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    On all my road bikes I use vintage nail catchers that we called Sticker Flickers back in the day. In goat head areas they work great and prevent many a flat. Not being made in 20 years of so they shouldn't be hard to make. Use a piece of spoke for the metal parts and model airplane fuel tubing for the springy parts.
    In the picture the tubing is close to but not touching the tire.


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    Thanks Charles. That's exactly what mine looked like. Like you say, I tried to keep mine just barely above the tire. Looks like I'll be making my own. I'm puzzled they went out of fashion.

  7. #7
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    What's the theory? A bit of glass or something gets stuck to the tyre, goes round and round and round, then later causes a puncture when you hit something hard? I always assumed it was the first time you hit the sharp thing, it goes straight through.

    Steve

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    Quote Originally Posted by stevage View Post
    What's the theory? A bit of glass or something gets stuck to the tyre, goes round and round and round, then later causes a puncture when you hit something hard? I always assumed it was the first time you hit the sharp thing, it goes straight through.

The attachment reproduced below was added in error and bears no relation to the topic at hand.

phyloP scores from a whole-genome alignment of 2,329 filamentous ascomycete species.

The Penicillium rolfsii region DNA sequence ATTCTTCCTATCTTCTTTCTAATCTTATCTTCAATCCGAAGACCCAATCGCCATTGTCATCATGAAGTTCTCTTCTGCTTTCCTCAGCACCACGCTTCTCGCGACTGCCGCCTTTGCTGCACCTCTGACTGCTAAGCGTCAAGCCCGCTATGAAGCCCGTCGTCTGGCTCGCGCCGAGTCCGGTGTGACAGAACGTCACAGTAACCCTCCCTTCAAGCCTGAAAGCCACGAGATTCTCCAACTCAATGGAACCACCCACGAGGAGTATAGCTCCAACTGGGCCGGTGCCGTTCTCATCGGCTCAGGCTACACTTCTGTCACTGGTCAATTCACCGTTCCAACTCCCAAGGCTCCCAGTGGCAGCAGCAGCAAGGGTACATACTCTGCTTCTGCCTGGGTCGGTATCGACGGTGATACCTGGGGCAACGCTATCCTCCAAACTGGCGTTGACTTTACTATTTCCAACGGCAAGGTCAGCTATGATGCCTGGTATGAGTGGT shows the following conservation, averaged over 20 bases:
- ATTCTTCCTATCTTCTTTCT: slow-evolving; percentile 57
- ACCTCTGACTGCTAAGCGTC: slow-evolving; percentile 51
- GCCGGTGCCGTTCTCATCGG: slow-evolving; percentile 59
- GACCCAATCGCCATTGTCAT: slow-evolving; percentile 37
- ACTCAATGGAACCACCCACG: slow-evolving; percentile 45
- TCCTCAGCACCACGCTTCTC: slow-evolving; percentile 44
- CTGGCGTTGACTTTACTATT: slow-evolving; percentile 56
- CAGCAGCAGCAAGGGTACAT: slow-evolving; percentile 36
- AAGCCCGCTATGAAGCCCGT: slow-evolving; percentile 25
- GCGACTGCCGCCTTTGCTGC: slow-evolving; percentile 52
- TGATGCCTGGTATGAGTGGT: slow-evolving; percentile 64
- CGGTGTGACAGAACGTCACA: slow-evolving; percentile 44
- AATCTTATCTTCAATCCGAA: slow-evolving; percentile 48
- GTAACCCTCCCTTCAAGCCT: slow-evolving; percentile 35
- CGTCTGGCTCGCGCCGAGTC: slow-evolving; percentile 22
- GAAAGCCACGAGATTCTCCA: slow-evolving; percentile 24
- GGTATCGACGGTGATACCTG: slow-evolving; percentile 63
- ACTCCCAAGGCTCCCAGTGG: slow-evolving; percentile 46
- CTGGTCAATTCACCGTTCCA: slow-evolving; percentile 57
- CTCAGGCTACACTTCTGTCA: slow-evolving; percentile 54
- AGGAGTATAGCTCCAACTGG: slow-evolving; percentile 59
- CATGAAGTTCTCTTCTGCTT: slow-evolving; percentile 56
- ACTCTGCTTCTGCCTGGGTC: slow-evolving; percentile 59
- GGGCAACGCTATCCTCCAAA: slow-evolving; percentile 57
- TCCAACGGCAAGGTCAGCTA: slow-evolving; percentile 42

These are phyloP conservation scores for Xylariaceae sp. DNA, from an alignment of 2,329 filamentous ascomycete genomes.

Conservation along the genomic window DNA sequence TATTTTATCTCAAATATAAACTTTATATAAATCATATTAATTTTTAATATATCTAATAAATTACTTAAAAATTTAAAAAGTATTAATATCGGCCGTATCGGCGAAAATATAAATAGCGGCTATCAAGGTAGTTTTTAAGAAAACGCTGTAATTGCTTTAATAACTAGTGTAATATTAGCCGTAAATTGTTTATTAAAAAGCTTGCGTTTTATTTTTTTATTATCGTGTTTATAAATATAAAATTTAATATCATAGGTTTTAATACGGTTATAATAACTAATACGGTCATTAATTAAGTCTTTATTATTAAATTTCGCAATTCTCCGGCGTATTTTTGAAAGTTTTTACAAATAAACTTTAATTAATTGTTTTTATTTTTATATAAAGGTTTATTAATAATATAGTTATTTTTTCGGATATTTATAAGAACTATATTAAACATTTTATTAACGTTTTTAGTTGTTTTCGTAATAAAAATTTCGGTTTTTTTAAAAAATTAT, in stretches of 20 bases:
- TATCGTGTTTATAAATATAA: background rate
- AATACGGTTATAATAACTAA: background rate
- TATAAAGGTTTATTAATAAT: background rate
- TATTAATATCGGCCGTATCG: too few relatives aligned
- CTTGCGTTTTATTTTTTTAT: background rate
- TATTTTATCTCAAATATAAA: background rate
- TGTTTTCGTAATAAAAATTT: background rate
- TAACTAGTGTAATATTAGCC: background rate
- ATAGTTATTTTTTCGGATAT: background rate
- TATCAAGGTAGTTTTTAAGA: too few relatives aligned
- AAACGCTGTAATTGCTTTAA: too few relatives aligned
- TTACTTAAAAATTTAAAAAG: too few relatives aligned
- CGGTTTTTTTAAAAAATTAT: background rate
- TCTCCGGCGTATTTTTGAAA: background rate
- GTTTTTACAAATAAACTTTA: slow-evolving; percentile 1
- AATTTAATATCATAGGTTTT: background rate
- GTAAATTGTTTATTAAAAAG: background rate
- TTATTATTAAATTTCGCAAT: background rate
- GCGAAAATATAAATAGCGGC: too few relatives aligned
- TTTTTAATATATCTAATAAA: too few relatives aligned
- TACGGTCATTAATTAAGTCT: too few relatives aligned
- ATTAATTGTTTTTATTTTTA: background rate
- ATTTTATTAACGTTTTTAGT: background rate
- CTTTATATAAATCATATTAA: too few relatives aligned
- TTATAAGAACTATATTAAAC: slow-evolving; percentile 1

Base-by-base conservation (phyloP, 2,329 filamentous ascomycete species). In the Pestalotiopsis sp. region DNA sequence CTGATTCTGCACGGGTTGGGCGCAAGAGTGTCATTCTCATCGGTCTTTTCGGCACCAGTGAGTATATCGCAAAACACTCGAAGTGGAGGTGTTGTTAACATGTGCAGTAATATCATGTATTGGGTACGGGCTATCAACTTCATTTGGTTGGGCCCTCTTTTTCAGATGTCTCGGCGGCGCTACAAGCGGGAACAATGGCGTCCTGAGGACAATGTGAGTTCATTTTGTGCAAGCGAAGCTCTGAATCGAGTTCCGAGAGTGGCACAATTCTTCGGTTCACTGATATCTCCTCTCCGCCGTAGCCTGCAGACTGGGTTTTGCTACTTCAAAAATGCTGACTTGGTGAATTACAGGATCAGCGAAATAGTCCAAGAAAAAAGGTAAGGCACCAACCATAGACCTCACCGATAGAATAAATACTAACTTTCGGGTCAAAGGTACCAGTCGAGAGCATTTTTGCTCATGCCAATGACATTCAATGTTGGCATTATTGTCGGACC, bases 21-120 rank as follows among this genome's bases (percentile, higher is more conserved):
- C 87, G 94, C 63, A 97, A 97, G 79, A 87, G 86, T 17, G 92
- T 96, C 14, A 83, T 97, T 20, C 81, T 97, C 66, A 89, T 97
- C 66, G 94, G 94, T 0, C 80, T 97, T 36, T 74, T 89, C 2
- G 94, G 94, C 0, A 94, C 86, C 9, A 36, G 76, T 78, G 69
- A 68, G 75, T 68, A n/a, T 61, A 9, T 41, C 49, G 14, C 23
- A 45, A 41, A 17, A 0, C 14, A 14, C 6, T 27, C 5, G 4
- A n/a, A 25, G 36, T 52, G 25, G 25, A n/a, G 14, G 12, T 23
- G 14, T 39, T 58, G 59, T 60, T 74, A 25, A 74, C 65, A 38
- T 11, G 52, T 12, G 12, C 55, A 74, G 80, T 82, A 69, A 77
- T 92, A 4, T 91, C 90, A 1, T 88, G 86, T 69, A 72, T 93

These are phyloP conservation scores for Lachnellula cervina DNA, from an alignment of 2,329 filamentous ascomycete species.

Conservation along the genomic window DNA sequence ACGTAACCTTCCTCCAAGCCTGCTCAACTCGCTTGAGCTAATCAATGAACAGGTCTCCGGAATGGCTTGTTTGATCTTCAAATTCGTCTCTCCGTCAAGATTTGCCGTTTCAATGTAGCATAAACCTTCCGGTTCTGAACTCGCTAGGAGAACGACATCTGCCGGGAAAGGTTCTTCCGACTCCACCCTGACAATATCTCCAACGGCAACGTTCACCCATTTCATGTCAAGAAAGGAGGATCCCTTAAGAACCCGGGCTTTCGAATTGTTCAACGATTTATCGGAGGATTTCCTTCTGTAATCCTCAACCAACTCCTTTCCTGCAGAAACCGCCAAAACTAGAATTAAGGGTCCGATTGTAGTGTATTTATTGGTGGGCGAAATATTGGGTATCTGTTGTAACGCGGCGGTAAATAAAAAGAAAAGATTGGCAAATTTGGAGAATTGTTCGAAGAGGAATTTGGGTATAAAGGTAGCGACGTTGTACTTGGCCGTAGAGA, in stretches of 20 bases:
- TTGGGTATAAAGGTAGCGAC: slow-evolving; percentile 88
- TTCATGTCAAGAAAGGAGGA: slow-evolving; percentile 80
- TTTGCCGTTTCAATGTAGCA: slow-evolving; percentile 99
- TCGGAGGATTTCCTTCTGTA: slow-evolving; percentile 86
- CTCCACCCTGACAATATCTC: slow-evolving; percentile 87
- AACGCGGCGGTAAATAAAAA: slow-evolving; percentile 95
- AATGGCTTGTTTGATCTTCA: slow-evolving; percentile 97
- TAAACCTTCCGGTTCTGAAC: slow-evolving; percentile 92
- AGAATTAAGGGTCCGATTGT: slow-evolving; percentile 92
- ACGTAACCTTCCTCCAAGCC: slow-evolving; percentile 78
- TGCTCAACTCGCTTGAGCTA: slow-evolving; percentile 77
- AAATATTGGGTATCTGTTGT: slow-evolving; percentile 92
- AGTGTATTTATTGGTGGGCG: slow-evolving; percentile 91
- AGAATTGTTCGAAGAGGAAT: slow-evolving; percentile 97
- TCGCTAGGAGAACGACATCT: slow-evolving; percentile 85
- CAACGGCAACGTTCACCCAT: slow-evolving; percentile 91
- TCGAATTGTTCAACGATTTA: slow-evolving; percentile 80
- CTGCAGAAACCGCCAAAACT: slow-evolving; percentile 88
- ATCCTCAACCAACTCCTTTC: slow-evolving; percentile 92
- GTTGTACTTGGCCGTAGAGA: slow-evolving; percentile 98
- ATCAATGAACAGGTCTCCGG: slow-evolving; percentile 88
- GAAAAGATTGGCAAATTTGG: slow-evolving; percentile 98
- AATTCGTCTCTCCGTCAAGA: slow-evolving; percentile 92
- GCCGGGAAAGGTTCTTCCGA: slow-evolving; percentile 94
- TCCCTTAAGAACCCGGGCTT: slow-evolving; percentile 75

Steve
    Usually flats are caused by the sharp object being pushed into the tire by succeding revolutions, or so I've been told.

  9. #9
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    Not all punctures are immediate. The theory is that in many cases the sharp object lies flat in a tiny low spot in road surface. The front tire kicks it up on edge making it more likely for the rear to pick it up (allegedly why more rear tire punctures).

    Sometimes the object may immediately pierce the tire and tube, but frequently it just sticks into the rubber a bit, and maybe slightly off center. Subsequent revolutions, turns and braking results in it being driven in further, causing the puncture.

  10. #10
    Loco Motive Member Steve Hamlin's Avatar
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    I was seeking these, too. Did find one source for some new-old-stock that had a few left, but that was a year ago. . .

    My thinking is that with goatheads, they might -- might -- work, because they don't penetrate immediately but as said before, take a few revolutions.

    I used to do the gloved hand routine for glass, but goathead stickers have points on multiple sides -- sweeping your tires 'round these parts is asking for a painful encounter.